The “periodic leave” offered by Spain – Why not trust your staff with their sick days as standard?

Back in May Spain introduced a bill proposing that anyone with a period can take an additional three to five days off per month for period pain. “Periodic leave” would be given to those who need it, evidenced by a doctor’s note. The intention here is good, but the truth is that this policy makes me way more uncomfortable than my period ever was.

Policies are necessary for a business. They define the terms of engagement between employee and employer when handling a difficult situation such as a grievance or disciplinary action, or important arrangements such as maternity or paternity leave and pay. , among other things. Period pain, however, is not a situation that requires conditions of engagement to manage. Periods are not a circumstance that must be closely monitored with a set of rules or documents to demonstrate their need for an answer. They should not require proof to justify the authorization to manage them. Not only because periods vary from person to person and month to month, but because, quite frankly, I don’t want my employer to help me manage my periods, I want ‘he leaves me the freedom to manage them myself as I am the only one who knows how.

The problem with this policy is that it demonstrates a lack of trust between employer and employee. This way of running a business doesn’t work if you try to build a truly flexible and inclusive culture, which is what we try (and I think succeed) to do at Mr. President.

We are fully aware that circumstances vary from person to person. last minute issues arise, childcare arrangements fall apart, mental health issues can come to light unexpectedly, life happens all the time. Including periods. People will always try to juggle the demands of their professional and personal lives. Employers should stop opposing this or trying to control it and instead let it happen. Trust your employees to exercise good judgment in the use of their time, to be able to meet the needs of their work as well as manage their own personal needs, knowing that they have the flexibility to do so. This is real flexible working – take what you need when you need it. It’s the easiest way to make sure everyone is treated the same. We don’t want our employees guessing whether they “deserve” it or have “a right to it”, they just know that we trust them to manage their time.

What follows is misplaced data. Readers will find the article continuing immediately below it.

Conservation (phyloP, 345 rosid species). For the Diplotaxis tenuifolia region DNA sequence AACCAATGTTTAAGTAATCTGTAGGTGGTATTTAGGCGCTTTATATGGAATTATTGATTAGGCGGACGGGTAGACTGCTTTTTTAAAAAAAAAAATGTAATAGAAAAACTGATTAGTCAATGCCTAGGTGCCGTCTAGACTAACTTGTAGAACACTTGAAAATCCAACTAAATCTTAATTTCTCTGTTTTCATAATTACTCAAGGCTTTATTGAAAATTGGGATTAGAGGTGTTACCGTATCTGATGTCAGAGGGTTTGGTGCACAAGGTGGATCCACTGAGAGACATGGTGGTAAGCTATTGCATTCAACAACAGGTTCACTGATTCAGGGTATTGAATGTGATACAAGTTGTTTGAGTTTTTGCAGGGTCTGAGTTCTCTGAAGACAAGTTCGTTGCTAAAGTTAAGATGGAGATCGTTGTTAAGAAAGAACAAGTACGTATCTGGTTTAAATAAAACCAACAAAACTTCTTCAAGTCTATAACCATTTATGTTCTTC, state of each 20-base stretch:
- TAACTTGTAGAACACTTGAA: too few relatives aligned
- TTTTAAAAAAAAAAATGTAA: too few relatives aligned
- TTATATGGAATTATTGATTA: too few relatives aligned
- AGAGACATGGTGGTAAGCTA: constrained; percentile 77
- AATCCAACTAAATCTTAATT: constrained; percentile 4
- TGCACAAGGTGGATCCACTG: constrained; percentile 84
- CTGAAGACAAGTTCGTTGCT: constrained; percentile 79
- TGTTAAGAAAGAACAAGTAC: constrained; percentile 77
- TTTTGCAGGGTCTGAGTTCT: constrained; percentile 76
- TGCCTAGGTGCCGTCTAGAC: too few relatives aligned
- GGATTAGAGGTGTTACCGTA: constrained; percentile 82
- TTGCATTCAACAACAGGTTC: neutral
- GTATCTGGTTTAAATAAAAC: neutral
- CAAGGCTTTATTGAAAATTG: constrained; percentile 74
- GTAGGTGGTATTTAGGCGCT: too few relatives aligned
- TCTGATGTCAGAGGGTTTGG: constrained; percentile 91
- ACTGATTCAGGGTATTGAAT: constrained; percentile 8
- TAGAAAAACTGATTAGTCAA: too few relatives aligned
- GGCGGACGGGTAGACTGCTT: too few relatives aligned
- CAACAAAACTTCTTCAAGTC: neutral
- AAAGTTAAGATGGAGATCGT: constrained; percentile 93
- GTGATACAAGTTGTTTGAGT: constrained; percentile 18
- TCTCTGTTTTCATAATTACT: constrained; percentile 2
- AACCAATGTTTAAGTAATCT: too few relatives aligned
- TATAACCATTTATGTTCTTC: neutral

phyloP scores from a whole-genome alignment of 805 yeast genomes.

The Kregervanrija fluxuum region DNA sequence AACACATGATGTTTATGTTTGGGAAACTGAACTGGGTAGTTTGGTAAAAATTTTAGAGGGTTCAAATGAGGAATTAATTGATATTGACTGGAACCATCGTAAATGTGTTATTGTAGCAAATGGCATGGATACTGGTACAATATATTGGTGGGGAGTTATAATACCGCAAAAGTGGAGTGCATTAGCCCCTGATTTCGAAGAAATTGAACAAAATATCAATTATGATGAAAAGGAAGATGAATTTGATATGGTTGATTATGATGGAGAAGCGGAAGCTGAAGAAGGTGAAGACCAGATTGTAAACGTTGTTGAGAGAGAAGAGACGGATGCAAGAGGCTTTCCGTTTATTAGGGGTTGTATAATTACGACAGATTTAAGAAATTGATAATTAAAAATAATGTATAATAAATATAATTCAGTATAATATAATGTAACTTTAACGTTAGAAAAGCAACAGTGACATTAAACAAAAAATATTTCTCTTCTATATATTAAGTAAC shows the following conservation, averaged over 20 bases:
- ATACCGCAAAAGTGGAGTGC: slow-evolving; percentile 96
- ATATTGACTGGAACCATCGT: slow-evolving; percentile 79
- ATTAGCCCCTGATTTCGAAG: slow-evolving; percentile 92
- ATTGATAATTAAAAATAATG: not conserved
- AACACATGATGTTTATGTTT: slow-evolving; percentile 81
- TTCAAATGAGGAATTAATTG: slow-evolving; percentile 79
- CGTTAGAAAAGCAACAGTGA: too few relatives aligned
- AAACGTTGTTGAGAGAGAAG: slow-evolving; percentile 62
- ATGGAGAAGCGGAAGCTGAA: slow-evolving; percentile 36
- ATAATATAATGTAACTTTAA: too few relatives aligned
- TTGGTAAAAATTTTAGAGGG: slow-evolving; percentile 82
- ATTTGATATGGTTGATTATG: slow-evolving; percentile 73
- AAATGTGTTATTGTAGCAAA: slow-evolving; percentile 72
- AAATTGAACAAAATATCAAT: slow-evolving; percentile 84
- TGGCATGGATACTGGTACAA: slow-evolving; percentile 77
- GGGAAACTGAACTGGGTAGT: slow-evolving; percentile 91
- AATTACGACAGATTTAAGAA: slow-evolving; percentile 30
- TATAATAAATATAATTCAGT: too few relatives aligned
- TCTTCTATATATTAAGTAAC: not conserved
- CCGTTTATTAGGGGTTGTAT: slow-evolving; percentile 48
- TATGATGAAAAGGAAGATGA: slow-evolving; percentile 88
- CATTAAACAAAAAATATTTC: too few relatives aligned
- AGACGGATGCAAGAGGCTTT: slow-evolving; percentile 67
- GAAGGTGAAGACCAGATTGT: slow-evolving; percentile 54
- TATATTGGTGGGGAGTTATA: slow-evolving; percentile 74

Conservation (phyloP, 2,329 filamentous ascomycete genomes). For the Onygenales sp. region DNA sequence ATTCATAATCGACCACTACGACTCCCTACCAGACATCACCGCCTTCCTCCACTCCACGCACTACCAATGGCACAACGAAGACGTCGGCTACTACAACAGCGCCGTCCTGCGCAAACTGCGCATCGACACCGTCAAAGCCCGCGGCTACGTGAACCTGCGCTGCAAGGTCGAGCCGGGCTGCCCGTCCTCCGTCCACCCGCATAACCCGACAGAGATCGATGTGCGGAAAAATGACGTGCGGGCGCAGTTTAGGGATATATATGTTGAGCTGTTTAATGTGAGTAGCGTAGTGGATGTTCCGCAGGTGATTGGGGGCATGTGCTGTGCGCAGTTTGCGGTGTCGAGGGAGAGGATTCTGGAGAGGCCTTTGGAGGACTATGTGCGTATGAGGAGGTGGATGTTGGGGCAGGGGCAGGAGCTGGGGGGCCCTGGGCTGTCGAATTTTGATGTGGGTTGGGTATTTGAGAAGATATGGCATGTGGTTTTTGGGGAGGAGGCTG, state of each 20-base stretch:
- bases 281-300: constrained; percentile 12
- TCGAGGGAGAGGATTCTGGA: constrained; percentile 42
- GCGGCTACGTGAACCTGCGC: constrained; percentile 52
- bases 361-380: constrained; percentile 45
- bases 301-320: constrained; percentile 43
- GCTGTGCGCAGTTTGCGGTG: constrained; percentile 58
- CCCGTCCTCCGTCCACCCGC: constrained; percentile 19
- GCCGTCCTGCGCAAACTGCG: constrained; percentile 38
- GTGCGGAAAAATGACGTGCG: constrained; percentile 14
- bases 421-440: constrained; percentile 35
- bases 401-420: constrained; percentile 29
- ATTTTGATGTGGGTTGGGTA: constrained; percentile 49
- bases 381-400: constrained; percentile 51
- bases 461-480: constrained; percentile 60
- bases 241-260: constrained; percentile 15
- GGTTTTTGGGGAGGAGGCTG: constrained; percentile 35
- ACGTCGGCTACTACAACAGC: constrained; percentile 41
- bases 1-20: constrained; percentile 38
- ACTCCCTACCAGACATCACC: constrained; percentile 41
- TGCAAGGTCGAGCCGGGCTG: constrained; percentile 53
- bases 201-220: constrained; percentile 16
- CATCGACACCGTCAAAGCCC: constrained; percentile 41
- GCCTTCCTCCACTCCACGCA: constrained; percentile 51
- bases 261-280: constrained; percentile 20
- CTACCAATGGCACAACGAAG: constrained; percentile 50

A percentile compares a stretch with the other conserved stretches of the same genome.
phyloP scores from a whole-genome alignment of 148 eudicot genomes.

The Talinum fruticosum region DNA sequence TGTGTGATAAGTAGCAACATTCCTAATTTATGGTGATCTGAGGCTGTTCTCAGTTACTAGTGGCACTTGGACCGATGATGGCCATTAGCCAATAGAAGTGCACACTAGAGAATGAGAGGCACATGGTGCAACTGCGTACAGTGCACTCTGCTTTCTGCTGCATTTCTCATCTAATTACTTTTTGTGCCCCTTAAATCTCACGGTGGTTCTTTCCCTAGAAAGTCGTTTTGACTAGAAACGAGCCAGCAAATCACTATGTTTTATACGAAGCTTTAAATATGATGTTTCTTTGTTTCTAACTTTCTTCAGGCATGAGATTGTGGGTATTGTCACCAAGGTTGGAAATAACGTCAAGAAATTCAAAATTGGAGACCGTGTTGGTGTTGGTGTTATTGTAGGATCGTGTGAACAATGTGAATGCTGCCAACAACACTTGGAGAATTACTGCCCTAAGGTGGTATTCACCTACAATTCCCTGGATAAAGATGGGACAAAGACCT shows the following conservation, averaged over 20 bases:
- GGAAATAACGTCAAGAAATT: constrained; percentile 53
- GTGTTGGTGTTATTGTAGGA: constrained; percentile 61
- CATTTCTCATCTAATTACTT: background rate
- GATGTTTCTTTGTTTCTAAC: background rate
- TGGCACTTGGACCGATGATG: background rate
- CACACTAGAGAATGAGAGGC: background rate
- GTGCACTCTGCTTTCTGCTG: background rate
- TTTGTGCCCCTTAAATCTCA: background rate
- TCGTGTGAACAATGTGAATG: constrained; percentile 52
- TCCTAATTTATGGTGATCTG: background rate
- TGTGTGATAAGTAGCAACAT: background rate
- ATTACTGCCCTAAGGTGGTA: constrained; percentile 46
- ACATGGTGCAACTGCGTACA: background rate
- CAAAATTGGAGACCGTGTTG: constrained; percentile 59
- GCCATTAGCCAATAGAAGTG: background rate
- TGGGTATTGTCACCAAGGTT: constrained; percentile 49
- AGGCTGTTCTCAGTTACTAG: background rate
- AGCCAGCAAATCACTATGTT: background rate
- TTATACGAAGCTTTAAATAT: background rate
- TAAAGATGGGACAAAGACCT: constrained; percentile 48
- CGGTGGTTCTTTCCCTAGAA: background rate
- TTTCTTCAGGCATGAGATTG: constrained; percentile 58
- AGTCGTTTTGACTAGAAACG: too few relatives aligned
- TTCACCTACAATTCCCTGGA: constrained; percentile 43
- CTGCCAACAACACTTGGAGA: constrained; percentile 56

We have gone further: we encourage our employees to also manage their personal development. Each employee manages his own development agenda, he dictates the frequency with which he wishes to discuss his personal development. They are of course supported by their line manager, but the process is not dictated by rules, deadlines and mandates, it is flexible, to meet the needs of the individual and help them chart their own path from career and future. It is this kind of empowerment and autonomy that allows employees to thrive, knowing that we trust them and will support them when they need us.

Of course, there are times when intervention is necessary. Sometimes people need to be reminded that they have flexibility and how to use it, but that’s part of being an inclusive leader. Listening and observing what is happening in our team is a big part of my role, providing timely reminders and leading by example.

So thank you, but no thanks to a period policy. We don’t need more policies to describe how we engage, we just need to create work cultures that empower people to do what they need to do to manage their own needs.